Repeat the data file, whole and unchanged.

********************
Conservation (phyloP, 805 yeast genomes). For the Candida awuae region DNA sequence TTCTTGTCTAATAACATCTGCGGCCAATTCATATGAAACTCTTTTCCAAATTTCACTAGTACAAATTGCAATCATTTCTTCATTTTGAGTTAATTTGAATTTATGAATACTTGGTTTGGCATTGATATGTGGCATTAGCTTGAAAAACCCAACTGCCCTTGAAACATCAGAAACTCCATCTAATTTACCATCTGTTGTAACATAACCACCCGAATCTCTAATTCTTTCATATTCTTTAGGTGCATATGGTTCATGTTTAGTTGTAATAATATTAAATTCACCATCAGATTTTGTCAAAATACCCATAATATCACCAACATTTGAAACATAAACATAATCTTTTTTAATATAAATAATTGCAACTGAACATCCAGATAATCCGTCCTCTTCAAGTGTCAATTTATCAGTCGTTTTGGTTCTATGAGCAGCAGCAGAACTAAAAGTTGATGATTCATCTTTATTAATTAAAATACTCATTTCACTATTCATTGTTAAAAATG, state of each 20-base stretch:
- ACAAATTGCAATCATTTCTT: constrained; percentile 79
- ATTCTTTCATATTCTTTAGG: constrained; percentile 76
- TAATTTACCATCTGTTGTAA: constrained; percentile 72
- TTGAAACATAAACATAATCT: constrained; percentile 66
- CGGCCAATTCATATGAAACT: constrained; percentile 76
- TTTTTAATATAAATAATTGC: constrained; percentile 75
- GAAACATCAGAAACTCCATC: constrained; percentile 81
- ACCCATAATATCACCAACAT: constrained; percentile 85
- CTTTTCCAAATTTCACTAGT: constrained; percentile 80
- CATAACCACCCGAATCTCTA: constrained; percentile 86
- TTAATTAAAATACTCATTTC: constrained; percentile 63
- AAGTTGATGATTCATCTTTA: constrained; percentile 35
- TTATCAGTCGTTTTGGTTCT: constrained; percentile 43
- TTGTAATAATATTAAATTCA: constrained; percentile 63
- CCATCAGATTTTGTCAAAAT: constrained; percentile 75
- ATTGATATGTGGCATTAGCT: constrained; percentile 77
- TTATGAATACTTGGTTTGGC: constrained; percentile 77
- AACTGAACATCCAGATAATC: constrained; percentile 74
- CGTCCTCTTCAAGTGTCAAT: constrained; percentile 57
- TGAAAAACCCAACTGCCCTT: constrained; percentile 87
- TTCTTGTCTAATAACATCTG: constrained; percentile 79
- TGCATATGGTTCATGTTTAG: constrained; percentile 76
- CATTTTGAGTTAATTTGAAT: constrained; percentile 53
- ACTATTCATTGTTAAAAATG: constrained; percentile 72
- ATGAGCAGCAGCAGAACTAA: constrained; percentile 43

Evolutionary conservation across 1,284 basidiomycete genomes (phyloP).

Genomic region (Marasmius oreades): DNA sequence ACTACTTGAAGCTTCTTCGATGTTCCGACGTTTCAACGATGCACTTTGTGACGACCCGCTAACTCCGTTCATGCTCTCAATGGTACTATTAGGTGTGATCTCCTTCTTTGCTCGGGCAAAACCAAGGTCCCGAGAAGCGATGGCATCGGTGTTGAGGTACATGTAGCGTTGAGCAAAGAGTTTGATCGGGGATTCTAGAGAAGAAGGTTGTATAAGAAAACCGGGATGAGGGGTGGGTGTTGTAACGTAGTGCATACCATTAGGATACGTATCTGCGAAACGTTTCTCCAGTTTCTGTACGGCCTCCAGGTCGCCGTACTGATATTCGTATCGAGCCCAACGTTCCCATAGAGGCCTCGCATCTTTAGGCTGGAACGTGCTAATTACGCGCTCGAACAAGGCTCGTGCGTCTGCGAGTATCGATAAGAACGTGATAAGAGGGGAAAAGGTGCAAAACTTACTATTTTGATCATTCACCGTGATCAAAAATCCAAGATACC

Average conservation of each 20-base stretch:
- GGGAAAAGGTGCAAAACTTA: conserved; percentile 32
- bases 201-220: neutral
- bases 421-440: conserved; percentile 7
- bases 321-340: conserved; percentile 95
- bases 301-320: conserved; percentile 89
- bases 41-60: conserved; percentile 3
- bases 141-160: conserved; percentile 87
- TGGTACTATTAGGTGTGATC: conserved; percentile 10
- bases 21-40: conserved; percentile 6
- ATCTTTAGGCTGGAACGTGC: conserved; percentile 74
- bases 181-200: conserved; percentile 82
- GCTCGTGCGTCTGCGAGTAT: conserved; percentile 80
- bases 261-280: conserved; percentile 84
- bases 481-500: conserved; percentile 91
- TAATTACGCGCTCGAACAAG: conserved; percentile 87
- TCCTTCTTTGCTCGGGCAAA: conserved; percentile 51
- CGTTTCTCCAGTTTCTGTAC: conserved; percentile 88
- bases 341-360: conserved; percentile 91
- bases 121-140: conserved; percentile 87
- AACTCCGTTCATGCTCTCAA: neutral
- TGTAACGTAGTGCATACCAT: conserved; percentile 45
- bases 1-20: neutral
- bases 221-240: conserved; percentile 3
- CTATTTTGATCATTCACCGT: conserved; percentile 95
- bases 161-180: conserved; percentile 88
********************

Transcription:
Conservation (phyloP, 805 yeast genomes). For the Candida awuae region DNA sequence TTCTTGTCTAATAACATCTGCGGCCAATTCATATGAAACTCTTTTCCAAATTTCACTAGTACAAATTGCAATCATTTCTTCATTTTGAGTTAATTTGAATTTATGAATACTTGGTTTGGCATTGATATGTGGCATTAGCTTGAAAAACCCAACTGCCCTTGAAACATCAGAAACTCCATCTAATTTACCATCTGTTGTAACATAACCACCCGAATCTCTAATTCTTTCATATTCTTTAGGTGCATATGGTTCATGTTTAGTTGTAATAATATTAAATTCACCATCAGATTTTGTCAAAATACCCATAATATCACCAACATTTGAAACATAAACATAATCTTTTTTAATATAAATAATTGCAACTGAACATCCAGATAATCCGTCCTCTTCAAGTGTCAATTTATCAGTCGTTTTGGTTCTATGAGCAGCAGCAGAACTAAAAGTTGATGATTCATCTTTATTAATTAAAATACTCATTTCACTATTCATTGTTAAAAATG, state of each 20-base stretch:
- ACAAATTGCAATCATTTCTT: constrained; percentile 79
- ATTCTTTCATATTCTTTAGG: constrained; percentile 76
- TAATTTACCATCTGTTGTAA: constrained; percentile 72
- TTGAAACATAAACATAATCT: constrained; percentile 66
- CGGCCAATTCATATGAAACT: constrained; percentile 76
- TTTTTAATATAAATAATTGC: constrained; percentile 75
- GAAACATCAGAAACTCCATC: constrained; percentile 81
- ACCCATAATATCACCAACAT: constrained; percentile 85
- CTTTTCCAAATTTCACTAGT: constrained; percentile 80
- CATAACCACCCGAATCTCTA: constrained; percentile 86
- TTAATTAAAATACTCATTTC: constrained; percentile 63
- AAGTTGATGATTCATCTTTA: constrained; percentile 35
- TTATCAGTCGTTTTGGTTCT: constrained; percentile 43
- TTGTAATAATATTAAATTCA: constrained; percentile 63
- CCATCAGATTTTGTCAAAAT: constrained; percentile 75
- ATTGATATGTGGCATTAGCT: constrained; percentile 77
- TTATGAATACTTGGTTTGGC: constrained; percentile 77
- AACTGAACATCCAGATAATC: constrained; percentile 74
- CGTCCTCTTCAAGTGTCAAT: constrained; percentile 57
- TGAAAAACCCAACTGCCCTT: constrained; percentile 87
- TTCTTGTCTAATAACATCTG: constrained; percentile 79
- TGCATATGGTTCATGTTTAG: constrained; percentile 76
- CATTTTGAGTTAATTTGAAT: constrained; percentile 53
- ACTATTCATTGTTAAAAATG: constrained; percentile 72
- ATGAGCAGCAGCAGAACTAA: constrained; percentile 43

Evolutionary conservation across 1,284 basidiomycete genomes (phyloP).

Genomic region (Marasmius oreades): DNA sequence ACTACTTGAAGCTTCTTCGATGTTCCGACGTTTCAACGATGCACTTTGTGACGACCCGCTAACTCCGTTCATGCTCTCAATGGTACTATTAGGTGTGATCTCCTTCTTTGCTCGGGCAAAACCAAGGTCCCGAGAAGCGATGGCATCGGTGTTGAGGTACATGTAGCGTTGAGCAAAGAGTTTGATCGGGGATTCTAGAGAAGAAGGTTGTATAAGAAAACCGGGATGAGGGGTGGGTGTTGTAACGTAGTGCATACCATTAGGATACGTATCTGCGAAACGTTTCTCCAGTTTCTGTACGGCCTCCAGGTCGCCGTACTGATATTCGTATCGAGCCCAACGTTCCCATAGAGGCCTCGCATCTTTAGGCTGGAACGTGCTAATTACGCGCTCGAACAAGGCTCGTGCGTCTGCGAGTATCGATAAGAACGTGATAAGAGGGGAAAAGGTGCAAAACTTACTATTTTGATCATTCACCGTGATCAAAAATCCAAGATACC

Average conservation of each 20-base stretch:
- GGGAAAAGGTGCAAAACTTA: conserved; percentile 32
- bases 201-220: neutral
- bases 421-440: conserved; percentile 7
- bases 321-340: conserved; percentile 95
- bases 301-320: conserved; percentile 89
- bases 41-60: conserved; percentile 3
- bases 141-160: conserved; percentile 87
- TGGTACTATTAGGTGTGATC: conserved; percentile 10
- bases 21-40: conserved; percentile 6
- ATCTTTAGGCTGGAACGTGC: conserved; percentile 74
- bases 181-200: conserved; percentile 82
- GCTCGTGCGTCTGCGAGTAT: conserved; percentile 80
- bases 261-280: conserved; percentile 84
- bases 481-500: conserved; percentile 91
- TAATTACGCGCTCGAACAAG: conserved; percentile 87
- TCCTTCTTTGCTCGGGCAAA: conserved; percentile 51
- CGTTTCTCCAGTTTCTGTAC: conserved; percentile 88
- bases 341-360: conserved; percentile 91
- bases 121-140: conserved; percentile 87
- AACTCCGTTCATGCTCTCAA: neutral
- TGTAACGTAGTGCATACCAT: conserved; percentile 45
- bases 1-20: neutral
- bases 221-240: conserved; percentile 3
- CTATTTTGATCATTCACCGT: conserved; percentile 95
- bases 161-180: conserved; percentile 88